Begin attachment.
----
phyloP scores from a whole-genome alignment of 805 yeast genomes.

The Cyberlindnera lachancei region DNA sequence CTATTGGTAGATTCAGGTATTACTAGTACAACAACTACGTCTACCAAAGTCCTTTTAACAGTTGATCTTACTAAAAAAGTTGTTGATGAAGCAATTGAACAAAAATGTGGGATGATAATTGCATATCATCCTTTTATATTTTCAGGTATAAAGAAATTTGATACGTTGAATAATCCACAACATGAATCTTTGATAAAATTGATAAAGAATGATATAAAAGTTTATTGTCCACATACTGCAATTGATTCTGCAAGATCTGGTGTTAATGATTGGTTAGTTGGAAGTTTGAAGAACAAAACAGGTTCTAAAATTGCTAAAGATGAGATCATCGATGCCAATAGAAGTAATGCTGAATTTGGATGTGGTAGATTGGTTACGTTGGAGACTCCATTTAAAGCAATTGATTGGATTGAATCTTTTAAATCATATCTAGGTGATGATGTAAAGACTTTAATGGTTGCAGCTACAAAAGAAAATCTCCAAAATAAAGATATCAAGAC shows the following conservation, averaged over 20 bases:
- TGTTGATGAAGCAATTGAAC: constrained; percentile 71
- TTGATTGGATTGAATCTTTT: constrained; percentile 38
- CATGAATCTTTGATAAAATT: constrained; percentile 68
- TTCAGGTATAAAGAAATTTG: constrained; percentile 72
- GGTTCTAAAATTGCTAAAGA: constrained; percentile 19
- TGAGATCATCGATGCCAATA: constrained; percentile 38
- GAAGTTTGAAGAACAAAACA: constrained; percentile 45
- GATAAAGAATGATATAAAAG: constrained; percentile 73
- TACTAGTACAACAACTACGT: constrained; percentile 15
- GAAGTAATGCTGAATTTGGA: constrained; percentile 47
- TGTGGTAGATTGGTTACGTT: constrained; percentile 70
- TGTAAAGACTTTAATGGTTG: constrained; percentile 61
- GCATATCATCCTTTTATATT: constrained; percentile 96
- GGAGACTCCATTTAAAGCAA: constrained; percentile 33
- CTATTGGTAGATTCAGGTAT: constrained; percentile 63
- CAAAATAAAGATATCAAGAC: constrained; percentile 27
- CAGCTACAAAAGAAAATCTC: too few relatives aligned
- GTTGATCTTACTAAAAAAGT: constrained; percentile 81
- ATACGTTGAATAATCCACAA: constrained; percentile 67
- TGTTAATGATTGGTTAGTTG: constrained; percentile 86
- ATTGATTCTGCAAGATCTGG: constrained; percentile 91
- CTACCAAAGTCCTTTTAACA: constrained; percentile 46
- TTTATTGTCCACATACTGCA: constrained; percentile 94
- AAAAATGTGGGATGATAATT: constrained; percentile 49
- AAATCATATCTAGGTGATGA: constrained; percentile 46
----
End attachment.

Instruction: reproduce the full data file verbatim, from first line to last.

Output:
phyloP scores from a whole-genome alignment of 805 yeast genomes.

The Cyberlindnera lachancei region DNA sequence CTATTGGTAGATTCAGGTATTACTAGTACAACAACTACGTCTACCAAAGTCCTTTTAACAGTTGATCTTACTAAAAAAGTTGTTGATGAAGCAATTGAACAAAAATGTGGGATGATAATTGCATATCATCCTTTTATATTTTCAGGTATAAAGAAATTTGATACGTTGAATAATCCACAACATGAATCTTTGATAAAATTGATAAAGAATGATATAAAAGTTTATTGTCCACATACTGCAATTGATTCTGCAAGATCTGGTGTTAATGATTGGTTAGTTGGAAGTTTGAAGAACAAAACAGGTTCTAAAATTGCTAAAGATGAGATCATCGATGCCAATAGAAGTAATGCTGAATTTGGATGTGGTAGATTGGTTACGTTGGAGACTCCATTTAAAGCAATTGATTGGATTGAATCTTTTAAATCATATCTAGGTGATGATGTAAAGACTTTAATGGTTGCAGCTACAAAAGAAAATCTCCAAAATAAAGATATCAAGAC shows the following conservation, averaged over 20 bases:
- TGTTGATGAAGCAATTGAAC: constrained; percentile 71
- TTGATTGGATTGAATCTTTT: constrained; percentile 38
- CATGAATCTTTGATAAAATT: constrained; percentile 68
- TTCAGGTATAAAGAAATTTG: constrained; percentile 72
- GGTTCTAAAATTGCTAAAGA: constrained; percentile 19
- TGAGATCATCGATGCCAATA: constrained; percentile 38
- GAAGTTTGAAGAACAAAACA: constrained; percentile 45
- GATAAAGAATGATATAAAAG: constrained; percentile 73
- TACTAGTACAACAACTACGT: constrained; percentile 15
- GAAGTAATGCTGAATTTGGA: constrained; percentile 47
- TGTGGTAGATTGGTTACGTT: constrained; percentile 70
- TGTAAAGACTTTAATGGTTG: constrained; percentile 61
- GCATATCATCCTTTTATATT: constrained; percentile 96
- GGAGACTCCATTTAAAGCAA: constrained; percentile 33
- CTATTGGTAGATTCAGGTAT: constrained; percentile 63
- CAAAATAAAGATATCAAGAC: constrained; percentile 27
- CAGCTACAAAAGAAAATCTC: too few relatives aligned
- GTTGATCTTACTAAAAAAGT: constrained; percentile 81
- ATACGTTGAATAATCCACAA: constrained; percentile 67
- TGTTAATGATTGGTTAGTTG: constrained; percentile 86
- ATTGATTCTGCAAGATCTGG: constrained; percentile 91
- CTACCAAAGTCCTTTTAACA: constrained; percentile 46
- TTTATTGTCCACATACTGCA: constrained; percentile 94
- AAAAATGTGGGATGATAATT: constrained; percentile 49
- AAATCATATCTAGGTGATGA: constrained; percentile 46